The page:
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Case Study

The Search for the Holy Grail Trading System : Part 2

Click here for The Search for the Holy Grail Trading System : Part 1


The following case study is for educational purposes only and is no endorsement of any of the concepts described in this article. The results provided in this case study are not indicative of, and have no bearing on, any results, which may be attained in actual trading. Results of past performance are no guarantee of future performance. It should not be assumed that you would experience results comparable to that reflected by the results described in this article. No assurance is given that you will not incur substantial losses, nor shall Compuvision Australia Pty Ltd be held liable if losses are incurred.

In part 1 of this article we discussed a possible trading system that for all intense and purposes fitted the practical definition of a Holy Grail trading system. We then evaluated its performance over the worst possible conditions by simulating it over a 15-year interval using a broad range of securities from the ASX top 200. In the trading simulation we also used the worst case slippage and still found the system to be profitable in the long run with reasonable drawdowns that were contained within a maximum of 14%. In this article we focus on whether the outcome of this simulation was the result of a fluke selection of stocks or whether or not another trader trading the same system with the same trade database would produce similar or completely different results.

When trading a system using a portfolio of securities the outcome is no longer unique as it is when testing with one security alone. This is due to the number of different permutations and combinations of securities which can be traded at any given time. What this means is that Trader-A could pick a different set of securities than Trader-B and come up with two different sets of results even though they are trading the same trading system over the same period of time.

To understand this aspect more closely consider a trading a system, which generates entry triggers for six securities on the next trading day. Due to available trading capital limits, only two of these six possible securities can actually be traded. Which two of course depends on the trading algorithm in the simulator and the way it has been set up. Once two of these trades are entered the others can be thrown away since the entry triggers are no longer valid after that day. This also explains why all of the trading candidates in the trade database cannot possibly be traded in each simulation. However the simulator allows a random selection of securities from a group of securities, which have the same entry date thus modeling the variability of a trading system when trading with a portfolio of securities. This is a very important aspect which is usually overlooked when back testing a trading system since most back testers are usually only limited to the analysis of one security alone.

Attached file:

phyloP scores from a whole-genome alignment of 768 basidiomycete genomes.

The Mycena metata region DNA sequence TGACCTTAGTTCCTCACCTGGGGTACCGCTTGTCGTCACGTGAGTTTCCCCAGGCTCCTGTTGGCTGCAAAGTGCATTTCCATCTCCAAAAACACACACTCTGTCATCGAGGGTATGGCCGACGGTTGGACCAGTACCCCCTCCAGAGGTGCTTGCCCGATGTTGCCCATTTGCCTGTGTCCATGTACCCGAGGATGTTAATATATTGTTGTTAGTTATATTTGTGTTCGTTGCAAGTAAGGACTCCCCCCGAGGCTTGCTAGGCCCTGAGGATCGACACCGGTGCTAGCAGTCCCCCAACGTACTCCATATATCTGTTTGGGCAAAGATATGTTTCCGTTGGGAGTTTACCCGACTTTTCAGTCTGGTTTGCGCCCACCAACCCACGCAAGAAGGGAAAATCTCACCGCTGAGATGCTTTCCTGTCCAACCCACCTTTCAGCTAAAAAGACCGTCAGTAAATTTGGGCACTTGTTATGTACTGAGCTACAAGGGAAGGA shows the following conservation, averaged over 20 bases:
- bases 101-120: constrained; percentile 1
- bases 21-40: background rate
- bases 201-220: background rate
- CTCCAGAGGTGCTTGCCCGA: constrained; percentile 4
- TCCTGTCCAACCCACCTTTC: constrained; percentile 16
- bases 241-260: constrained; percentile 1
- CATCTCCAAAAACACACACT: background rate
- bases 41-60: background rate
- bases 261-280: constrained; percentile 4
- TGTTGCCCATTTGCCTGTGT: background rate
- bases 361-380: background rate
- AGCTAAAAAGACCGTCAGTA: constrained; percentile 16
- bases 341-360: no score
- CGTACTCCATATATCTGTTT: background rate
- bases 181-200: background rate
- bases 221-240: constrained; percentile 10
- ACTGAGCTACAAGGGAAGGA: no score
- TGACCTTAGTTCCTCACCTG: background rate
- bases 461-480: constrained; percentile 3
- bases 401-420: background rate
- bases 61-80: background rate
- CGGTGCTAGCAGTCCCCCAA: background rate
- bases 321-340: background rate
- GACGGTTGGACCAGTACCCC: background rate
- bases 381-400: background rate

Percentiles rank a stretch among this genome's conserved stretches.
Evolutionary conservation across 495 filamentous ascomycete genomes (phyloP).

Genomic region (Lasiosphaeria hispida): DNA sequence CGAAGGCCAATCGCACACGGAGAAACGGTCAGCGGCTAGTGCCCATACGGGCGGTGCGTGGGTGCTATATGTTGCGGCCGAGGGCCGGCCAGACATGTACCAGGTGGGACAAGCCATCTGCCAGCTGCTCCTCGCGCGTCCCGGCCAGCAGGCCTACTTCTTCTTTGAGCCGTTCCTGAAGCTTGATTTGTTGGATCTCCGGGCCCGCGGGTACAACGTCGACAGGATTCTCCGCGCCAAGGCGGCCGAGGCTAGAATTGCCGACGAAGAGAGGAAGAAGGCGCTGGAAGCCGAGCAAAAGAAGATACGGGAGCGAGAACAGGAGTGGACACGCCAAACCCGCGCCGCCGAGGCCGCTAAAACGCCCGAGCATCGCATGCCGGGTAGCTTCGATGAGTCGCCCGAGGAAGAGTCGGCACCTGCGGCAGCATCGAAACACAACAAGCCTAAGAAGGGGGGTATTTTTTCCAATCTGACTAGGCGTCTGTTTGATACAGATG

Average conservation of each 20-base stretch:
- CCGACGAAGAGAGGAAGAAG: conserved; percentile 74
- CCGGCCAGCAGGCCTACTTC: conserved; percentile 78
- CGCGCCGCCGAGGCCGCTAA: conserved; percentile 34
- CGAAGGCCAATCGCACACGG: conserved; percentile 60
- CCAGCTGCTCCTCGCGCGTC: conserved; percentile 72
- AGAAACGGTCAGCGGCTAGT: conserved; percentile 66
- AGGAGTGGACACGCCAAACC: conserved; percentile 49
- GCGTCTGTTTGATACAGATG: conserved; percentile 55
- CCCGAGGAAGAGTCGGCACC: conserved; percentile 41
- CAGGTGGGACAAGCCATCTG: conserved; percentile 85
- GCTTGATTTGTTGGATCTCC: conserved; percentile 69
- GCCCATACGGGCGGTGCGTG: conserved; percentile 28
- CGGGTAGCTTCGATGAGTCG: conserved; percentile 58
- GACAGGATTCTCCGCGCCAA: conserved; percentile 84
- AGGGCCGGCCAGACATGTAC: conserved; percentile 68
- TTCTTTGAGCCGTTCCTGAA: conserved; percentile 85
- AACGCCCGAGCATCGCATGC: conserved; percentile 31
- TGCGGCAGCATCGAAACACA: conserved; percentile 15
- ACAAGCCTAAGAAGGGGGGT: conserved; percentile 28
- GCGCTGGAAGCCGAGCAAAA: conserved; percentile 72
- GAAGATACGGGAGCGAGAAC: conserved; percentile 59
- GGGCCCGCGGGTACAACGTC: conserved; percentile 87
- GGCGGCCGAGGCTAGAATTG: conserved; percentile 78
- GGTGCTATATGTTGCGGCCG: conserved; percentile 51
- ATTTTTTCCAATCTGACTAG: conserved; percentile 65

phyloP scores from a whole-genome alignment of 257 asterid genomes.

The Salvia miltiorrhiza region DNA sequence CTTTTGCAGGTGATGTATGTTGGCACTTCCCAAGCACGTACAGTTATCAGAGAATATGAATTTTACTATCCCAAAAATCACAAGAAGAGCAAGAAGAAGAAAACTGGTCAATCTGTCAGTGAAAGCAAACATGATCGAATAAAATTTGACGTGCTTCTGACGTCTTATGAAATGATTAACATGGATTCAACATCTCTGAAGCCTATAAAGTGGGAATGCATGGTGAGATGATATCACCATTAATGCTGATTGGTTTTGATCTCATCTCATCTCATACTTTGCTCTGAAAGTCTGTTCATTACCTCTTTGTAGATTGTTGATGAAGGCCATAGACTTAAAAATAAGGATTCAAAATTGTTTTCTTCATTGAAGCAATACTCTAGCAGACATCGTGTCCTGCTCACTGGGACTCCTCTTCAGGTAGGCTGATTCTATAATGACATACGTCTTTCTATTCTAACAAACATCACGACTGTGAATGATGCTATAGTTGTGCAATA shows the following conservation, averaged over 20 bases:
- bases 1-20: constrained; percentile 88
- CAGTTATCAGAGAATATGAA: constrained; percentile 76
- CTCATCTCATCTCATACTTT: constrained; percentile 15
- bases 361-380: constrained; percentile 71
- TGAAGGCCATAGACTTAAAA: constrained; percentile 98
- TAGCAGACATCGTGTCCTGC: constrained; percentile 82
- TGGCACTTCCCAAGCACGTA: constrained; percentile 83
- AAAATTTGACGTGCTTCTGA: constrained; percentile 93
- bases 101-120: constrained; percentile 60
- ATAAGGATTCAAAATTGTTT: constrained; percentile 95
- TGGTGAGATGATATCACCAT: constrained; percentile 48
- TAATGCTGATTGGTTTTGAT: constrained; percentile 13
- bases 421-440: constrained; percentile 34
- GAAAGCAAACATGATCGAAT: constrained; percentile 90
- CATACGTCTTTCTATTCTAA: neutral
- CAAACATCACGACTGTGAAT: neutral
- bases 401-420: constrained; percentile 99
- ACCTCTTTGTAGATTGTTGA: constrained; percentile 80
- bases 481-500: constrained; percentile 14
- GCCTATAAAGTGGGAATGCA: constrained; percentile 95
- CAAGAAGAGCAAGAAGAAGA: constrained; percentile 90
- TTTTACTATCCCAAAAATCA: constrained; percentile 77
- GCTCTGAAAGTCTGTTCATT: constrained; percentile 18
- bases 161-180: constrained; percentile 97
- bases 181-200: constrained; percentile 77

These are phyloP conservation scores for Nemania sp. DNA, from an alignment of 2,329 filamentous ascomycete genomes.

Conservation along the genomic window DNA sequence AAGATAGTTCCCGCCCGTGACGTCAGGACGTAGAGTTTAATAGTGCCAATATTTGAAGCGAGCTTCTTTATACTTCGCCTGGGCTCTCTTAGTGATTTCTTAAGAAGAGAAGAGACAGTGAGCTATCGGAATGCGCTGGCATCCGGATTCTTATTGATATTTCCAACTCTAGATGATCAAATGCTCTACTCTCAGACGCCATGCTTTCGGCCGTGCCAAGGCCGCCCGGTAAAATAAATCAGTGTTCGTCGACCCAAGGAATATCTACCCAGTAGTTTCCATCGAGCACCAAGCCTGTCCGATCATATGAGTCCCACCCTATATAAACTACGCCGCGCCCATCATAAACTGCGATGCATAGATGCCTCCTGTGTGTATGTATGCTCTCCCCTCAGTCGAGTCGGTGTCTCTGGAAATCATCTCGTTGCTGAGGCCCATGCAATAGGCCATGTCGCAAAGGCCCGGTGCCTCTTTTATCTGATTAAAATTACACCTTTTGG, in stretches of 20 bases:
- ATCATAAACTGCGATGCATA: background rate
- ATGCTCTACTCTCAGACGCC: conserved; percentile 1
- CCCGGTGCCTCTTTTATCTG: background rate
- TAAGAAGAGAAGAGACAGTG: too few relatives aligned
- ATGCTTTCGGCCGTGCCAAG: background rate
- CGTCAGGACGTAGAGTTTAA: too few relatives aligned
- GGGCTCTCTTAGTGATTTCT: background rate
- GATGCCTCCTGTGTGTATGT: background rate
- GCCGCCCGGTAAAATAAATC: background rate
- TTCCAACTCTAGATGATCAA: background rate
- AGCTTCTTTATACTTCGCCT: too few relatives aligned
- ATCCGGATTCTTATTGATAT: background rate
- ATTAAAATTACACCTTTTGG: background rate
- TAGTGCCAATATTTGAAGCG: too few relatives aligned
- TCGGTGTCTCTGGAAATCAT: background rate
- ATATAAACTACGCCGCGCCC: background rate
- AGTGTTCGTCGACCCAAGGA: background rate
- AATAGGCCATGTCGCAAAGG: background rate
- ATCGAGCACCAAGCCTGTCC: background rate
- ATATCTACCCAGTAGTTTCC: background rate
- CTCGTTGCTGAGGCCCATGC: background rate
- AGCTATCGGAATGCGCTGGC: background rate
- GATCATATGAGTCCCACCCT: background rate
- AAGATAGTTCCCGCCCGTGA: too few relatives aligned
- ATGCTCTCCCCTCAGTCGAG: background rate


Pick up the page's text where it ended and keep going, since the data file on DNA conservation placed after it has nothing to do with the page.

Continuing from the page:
Monte Carlo Analysis

This non-unique outcome gives rise to the need for proper statistical analysis in order to thoroughly evaluate a trading system. By repeatedly simulating a trading system using a random selection of securities that meet the entry date and position sizing requirements we can build up a statistical profile of a trading system based on the portfolio used. Using the Enterprise Edition of TradeSim a Monte Carlo analysis was performed on the trading system in order to generate a comprehensive statistical profile of the trading system. TradeSim was setup to generate 20000 simulations, which was more than enough to thoroughly exercise this trading system as well as producing a more accurate statistical analysis. The results from this analysis are shown in the screen shots below. You will observe in the Monte Carlo report shown below that out of the 20000 simulations at no stage was there one simulation, which produced a loss - a most remarkable result!

In the Profit Distribution histogram below you can see how the net profit was distributed over the 20000 simulations ranging from 71% all of the way up to 7725% with an average profit of 1435% - a most exceptional outcome. One should note that the probability of achieving the highest profits is 5 in 20000 or (1 in 4000), in other words a fluke selection of stocks would have only achieved this outcome. The most important thing to note is that at no time was a loss produced indicating that this is a historically profitable trading system.

The winning and losing trades histograms shown below illustrate a higher number of winning trades compared to the losing trades even though we have used a random entry strategy which indicates the robustness of the exit strategy used.


We can summarize the above results as follows.

A final point to note is that all of the results apply to the past performance and there is no guarantee of future performance but the important point to note is that trading with a system such as this would ensure that the balance of probability would be in our favor and we could be fairly confident of producing a profitable outcome in the future providing that we stick judiciously to the trading rules. This is the biggest challenge! These results highlight the need to thoroughly test a trading system before any conclusions about its performance are made.

Click here for The Search for the Holy Grail Trading System : Part 1